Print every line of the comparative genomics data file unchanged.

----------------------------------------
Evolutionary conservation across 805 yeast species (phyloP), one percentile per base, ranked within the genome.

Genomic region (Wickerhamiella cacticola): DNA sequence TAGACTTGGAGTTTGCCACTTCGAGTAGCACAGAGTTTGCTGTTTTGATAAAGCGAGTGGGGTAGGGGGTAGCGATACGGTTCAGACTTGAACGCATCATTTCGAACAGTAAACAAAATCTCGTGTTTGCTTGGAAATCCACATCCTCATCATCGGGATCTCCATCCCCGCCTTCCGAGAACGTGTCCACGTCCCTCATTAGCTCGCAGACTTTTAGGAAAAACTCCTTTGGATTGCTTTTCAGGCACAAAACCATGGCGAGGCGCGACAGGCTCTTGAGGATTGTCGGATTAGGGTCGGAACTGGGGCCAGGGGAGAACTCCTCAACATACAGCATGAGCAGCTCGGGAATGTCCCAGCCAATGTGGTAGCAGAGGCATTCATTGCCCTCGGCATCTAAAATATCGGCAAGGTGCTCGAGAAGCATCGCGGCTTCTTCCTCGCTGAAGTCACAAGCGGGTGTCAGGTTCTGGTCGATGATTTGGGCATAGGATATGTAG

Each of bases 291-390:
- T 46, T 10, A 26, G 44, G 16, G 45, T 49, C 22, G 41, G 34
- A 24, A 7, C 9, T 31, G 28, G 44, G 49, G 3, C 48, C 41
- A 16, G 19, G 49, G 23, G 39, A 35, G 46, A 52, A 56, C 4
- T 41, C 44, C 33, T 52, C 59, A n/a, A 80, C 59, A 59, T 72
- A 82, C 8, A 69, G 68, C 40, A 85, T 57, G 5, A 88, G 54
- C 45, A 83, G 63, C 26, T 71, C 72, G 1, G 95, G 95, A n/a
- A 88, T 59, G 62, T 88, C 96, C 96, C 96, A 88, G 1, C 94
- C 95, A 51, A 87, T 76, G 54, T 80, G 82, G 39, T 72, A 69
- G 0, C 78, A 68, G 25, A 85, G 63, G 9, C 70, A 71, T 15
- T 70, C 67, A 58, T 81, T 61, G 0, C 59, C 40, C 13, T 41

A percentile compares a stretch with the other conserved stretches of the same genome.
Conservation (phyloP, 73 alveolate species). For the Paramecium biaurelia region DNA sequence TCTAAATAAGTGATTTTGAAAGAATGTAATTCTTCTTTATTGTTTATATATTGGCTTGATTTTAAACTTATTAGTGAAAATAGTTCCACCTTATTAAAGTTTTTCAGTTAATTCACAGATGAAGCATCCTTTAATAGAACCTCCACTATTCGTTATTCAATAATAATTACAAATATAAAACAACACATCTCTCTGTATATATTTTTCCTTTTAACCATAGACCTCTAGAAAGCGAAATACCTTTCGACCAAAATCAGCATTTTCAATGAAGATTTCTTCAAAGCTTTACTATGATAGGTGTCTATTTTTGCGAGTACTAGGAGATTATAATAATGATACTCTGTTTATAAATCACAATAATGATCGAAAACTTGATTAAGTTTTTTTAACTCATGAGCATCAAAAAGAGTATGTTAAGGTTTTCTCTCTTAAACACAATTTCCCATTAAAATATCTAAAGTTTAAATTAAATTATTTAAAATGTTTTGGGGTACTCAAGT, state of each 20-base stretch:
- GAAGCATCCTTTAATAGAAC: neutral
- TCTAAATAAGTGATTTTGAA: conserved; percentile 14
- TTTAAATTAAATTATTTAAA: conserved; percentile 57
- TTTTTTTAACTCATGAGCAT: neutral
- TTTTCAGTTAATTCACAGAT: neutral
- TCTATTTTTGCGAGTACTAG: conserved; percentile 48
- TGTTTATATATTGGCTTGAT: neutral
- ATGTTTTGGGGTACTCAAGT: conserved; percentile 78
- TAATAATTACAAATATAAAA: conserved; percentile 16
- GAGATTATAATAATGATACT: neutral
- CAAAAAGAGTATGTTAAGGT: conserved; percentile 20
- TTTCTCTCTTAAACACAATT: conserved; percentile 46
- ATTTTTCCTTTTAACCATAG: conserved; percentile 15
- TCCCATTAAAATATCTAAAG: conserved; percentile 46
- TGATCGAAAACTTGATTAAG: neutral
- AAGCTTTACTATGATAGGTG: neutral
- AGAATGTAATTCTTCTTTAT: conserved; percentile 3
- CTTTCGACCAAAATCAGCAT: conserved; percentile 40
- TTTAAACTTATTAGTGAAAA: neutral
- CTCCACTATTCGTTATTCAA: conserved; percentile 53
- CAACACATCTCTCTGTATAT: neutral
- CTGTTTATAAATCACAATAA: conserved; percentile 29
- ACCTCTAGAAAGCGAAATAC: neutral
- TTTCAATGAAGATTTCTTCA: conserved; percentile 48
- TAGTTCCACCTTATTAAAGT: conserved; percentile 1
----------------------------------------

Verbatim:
Evolutionary conservation across 805 yeast species (phyloP), one percentile per base, ranked within the genome.

Genomic region (Wickerhamiella cacticola): DNA sequence TAGACTTGGAGTTTGCCACTTCGAGTAGCACAGAGTTTGCTGTTTTGATAAAGCGAGTGGGGTAGGGGGTAGCGATACGGTTCAGACTTGAACGCATCATTTCGAACAGTAAACAAAATCTCGTGTTTGCTTGGAAATCCACATCCTCATCATCGGGATCTCCATCCCCGCCTTCCGAGAACGTGTCCACGTCCCTCATTAGCTCGCAGACTTTTAGGAAAAACTCCTTTGGATTGCTTTTCAGGCACAAAACCATGGCGAGGCGCGACAGGCTCTTGAGGATTGTCGGATTAGGGTCGGAACTGGGGCCAGGGGAGAACTCCTCAACATACAGCATGAGCAGCTCGGGAATGTCCCAGCCAATGTGGTAGCAGAGGCATTCATTGCCCTCGGCATCTAAAATATCGGCAAGGTGCTCGAGAAGCATCGCGGCTTCTTCCTCGCTGAAGTCACAAGCGGGTGTCAGGTTCTGGTCGATGATTTGGGCATAGGATATGTAG

Each of bases 291-390:
- T 46, T 10, A 26, G 44, G 16, G 45, T 49, C 22, G 41, G 34
- A 24, A 7, C 9, T 31, G 28, G 44, G 49, G 3, C 48, C 41
- A 16, G 19, G 49, G 23, G 39, A 35, G 46, A 52, A 56, C 4
- T 41, C 44, C 33, T 52, C 59, A n/a, A 80, C 59, A 59, T 72
- A 82, C 8, A 69, G 68, C 40, A 85, T 57, G 5, A 88, G 54
- C 45, A 83, G 63, C 26, T 71, C 72, G 1, G 95, G 95, A n/a
- A 88, T 59, G 62, T 88, C 96, C 96, C 96, A 88, G 1, C 94
- C 95, A 51, A 87, T 76, G 54, T 80, G 82, G 39, T 72, A 69
- G 0, C 78, A 68, G 25, A 85, G 63, G 9, C 70, A 71, T 15
- T 70, C 67, A 58, T 81, T 61, G 0, C 59, C 40, C 13, T 41

A percentile compares a stretch with the other conserved stretches of the same genome.
Conservation (phyloP, 73 alveolate species). For the Paramecium biaurelia region DNA sequence TCTAAATAAGTGATTTTGAAAGAATGTAATTCTTCTTTATTGTTTATATATTGGCTTGATTTTAAACTTATTAGTGAAAATAGTTCCACCTTATTAAAGTTTTTCAGTTAATTCACAGATGAAGCATCCTTTAATAGAACCTCCACTATTCGTTATTCAATAATAATTACAAATATAAAACAACACATCTCTCTGTATATATTTTTCCTTTTAACCATAGACCTCTAGAAAGCGAAATACCTTTCGACCAAAATCAGCATTTTCAATGAAGATTTCTTCAAAGCTTTACTATGATAGGTGTCTATTTTTGCGAGTACTAGGAGATTATAATAATGATACTCTGTTTATAAATCACAATAATGATCGAAAACTTGATTAAGTTTTTTTAACTCATGAGCATCAAAAAGAGTATGTTAAGGTTTTCTCTCTTAAACACAATTTCCCATTAAAATATCTAAAGTTTAAATTAAATTATTTAAAATGTTTTGGGGTACTCAAGT, state of each 20-base stretch:
- GAAGCATCCTTTAATAGAAC: neutral
- TCTAAATAAGTGATTTTGAA: conserved; percentile 14
- TTTAAATTAAATTATTTAAA: conserved; percentile 57
- TTTTTTTAACTCATGAGCAT: neutral
- TTTTCAGTTAATTCACAGAT: neutral
- TCTATTTTTGCGAGTACTAG: conserved; percentile 48
- TGTTTATATATTGGCTTGAT: neutral
- ATGTTTTGGGGTACTCAAGT: conserved; percentile 78
- TAATAATTACAAATATAAAA: conserved; percentile 16
- GAGATTATAATAATGATACT: neutral
- CAAAAAGAGTATGTTAAGGT: conserved; percentile 20
- TTTCTCTCTTAAACACAATT: conserved; percentile 46
- ATTTTTCCTTTTAACCATAG: conserved; percentile 15
- TCCCATTAAAATATCTAAAG: conserved; percentile 46
- TGATCGAAAACTTGATTAAG: neutral
- AAGCTTTACTATGATAGGTG: neutral
- AGAATGTAATTCTTCTTTAT: conserved; percentile 3
- CTTTCGACCAAAATCAGCAT: conserved; percentile 40
- TTTAAACTTATTAGTGAAAA: neutral
- CTCCACTATTCGTTATTCAA: conserved; percentile 53
- CAACACATCTCTCTGTATAT: neutral
- CTGTTTATAAATCACAATAA: conserved; percentile 29
- ACCTCTAGAAAGCGAAATAC: neutral
- TTTCAATGAAGATTTCTTCA: conserved; percentile 48
- TAGTTCCACCTTATTAAAGT: conserved; percentile 1